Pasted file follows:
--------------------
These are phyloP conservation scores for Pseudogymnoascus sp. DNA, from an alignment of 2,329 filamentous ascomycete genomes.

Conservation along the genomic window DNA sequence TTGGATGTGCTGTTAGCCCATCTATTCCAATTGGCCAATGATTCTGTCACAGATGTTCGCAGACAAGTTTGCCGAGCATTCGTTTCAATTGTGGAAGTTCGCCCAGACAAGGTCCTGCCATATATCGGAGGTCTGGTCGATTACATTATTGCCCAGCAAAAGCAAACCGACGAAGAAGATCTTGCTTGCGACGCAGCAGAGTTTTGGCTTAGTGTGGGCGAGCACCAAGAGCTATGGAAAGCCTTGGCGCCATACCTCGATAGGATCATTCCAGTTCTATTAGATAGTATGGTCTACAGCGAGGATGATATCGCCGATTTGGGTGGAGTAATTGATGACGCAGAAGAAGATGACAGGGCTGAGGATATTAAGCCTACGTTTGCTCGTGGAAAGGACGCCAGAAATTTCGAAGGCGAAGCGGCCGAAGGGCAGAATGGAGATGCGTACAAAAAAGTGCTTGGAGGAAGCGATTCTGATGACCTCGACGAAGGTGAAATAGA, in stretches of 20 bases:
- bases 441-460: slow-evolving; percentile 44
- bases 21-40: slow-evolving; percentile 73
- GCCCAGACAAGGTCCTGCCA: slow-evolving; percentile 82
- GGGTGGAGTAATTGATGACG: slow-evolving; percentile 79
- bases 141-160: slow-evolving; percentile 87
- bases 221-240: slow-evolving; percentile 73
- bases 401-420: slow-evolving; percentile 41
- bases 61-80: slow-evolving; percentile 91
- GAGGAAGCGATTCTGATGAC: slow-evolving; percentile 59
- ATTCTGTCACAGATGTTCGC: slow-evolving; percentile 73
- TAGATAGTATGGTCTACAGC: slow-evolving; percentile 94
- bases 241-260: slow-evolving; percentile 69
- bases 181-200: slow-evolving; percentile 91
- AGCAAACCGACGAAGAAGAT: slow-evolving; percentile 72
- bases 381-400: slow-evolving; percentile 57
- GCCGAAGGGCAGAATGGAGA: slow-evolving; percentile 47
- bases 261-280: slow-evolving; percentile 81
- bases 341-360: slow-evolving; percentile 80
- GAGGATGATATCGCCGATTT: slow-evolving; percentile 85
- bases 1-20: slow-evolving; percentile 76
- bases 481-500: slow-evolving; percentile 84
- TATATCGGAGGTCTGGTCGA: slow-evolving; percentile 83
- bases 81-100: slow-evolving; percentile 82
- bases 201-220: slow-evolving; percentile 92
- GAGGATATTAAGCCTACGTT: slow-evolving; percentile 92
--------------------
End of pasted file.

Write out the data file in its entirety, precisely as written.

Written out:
These are phyloP conservation scores for Pseudogymnoascus sp. DNA, from an alignment of 2,329 filamentous ascomycete genomes.

Conservation along the genomic window DNA sequence TTGGATGTGCTGTTAGCCCATCTATTCCAATTGGCCAATGATTCTGTCACAGATGTTCGCAGACAAGTTTGCCGAGCATTCGTTTCAATTGTGGAAGTTCGCCCAGACAAGGTCCTGCCATATATCGGAGGTCTGGTCGATTACATTATTGCCCAGCAAAAGCAAACCGACGAAGAAGATCTTGCTTGCGACGCAGCAGAGTTTTGGCTTAGTGTGGGCGAGCACCAAGAGCTATGGAAAGCCTTGGCGCCATACCTCGATAGGATCATTCCAGTTCTATTAGATAGTATGGTCTACAGCGAGGATGATATCGCCGATTTGGGTGGAGTAATTGATGACGCAGAAGAAGATGACAGGGCTGAGGATATTAAGCCTACGTTTGCTCGTGGAAAGGACGCCAGAAATTTCGAAGGCGAAGCGGCCGAAGGGCAGAATGGAGATGCGTACAAAAAAGTGCTTGGAGGAAGCGATTCTGATGACCTCGACGAAGGTGAAATAGA, in stretches of 20 bases:
- bases 441-460: slow-evolving; percentile 44
- bases 21-40: slow-evolving; percentile 73
- GCCCAGACAAGGTCCTGCCA: slow-evolving; percentile 82
- GGGTGGAGTAATTGATGACG: slow-evolving; percentile 79
- bases 141-160: slow-evolving; percentile 87
- bases 221-240: slow-evolving; percentile 73
- bases 401-420: slow-evolving; percentile 41
- bases 61-80: slow-evolving; percentile 91
- GAGGAAGCGATTCTGATGAC: slow-evolving; percentile 59
- ATTCTGTCACAGATGTTCGC: slow-evolving; percentile 73
- TAGATAGTATGGTCTACAGC: slow-evolving; percentile 94
- bases 241-260: slow-evolving; percentile 69
- bases 181-200: slow-evolving; percentile 91
- AGCAAACCGACGAAGAAGAT: slow-evolving; percentile 72
- bases 381-400: slow-evolving; percentile 57
- GCCGAAGGGCAGAATGGAGA: slow-evolving; percentile 47
- bases 261-280: slow-evolving; percentile 81
- bases 341-360: slow-evolving; percentile 80
- GAGGATGATATCGCCGATTT: slow-evolving; percentile 85
- bases 1-20: slow-evolving; percentile 76
- bases 481-500: slow-evolving; percentile 84
- TATATCGGAGGTCTGGTCGA: slow-evolving; percentile 83
- bases 81-100: slow-evolving; percentile 82
- bases 201-220: slow-evolving; percentile 92
- GAGGATATTAAGCCTACGTT: slow-evolving; percentile 92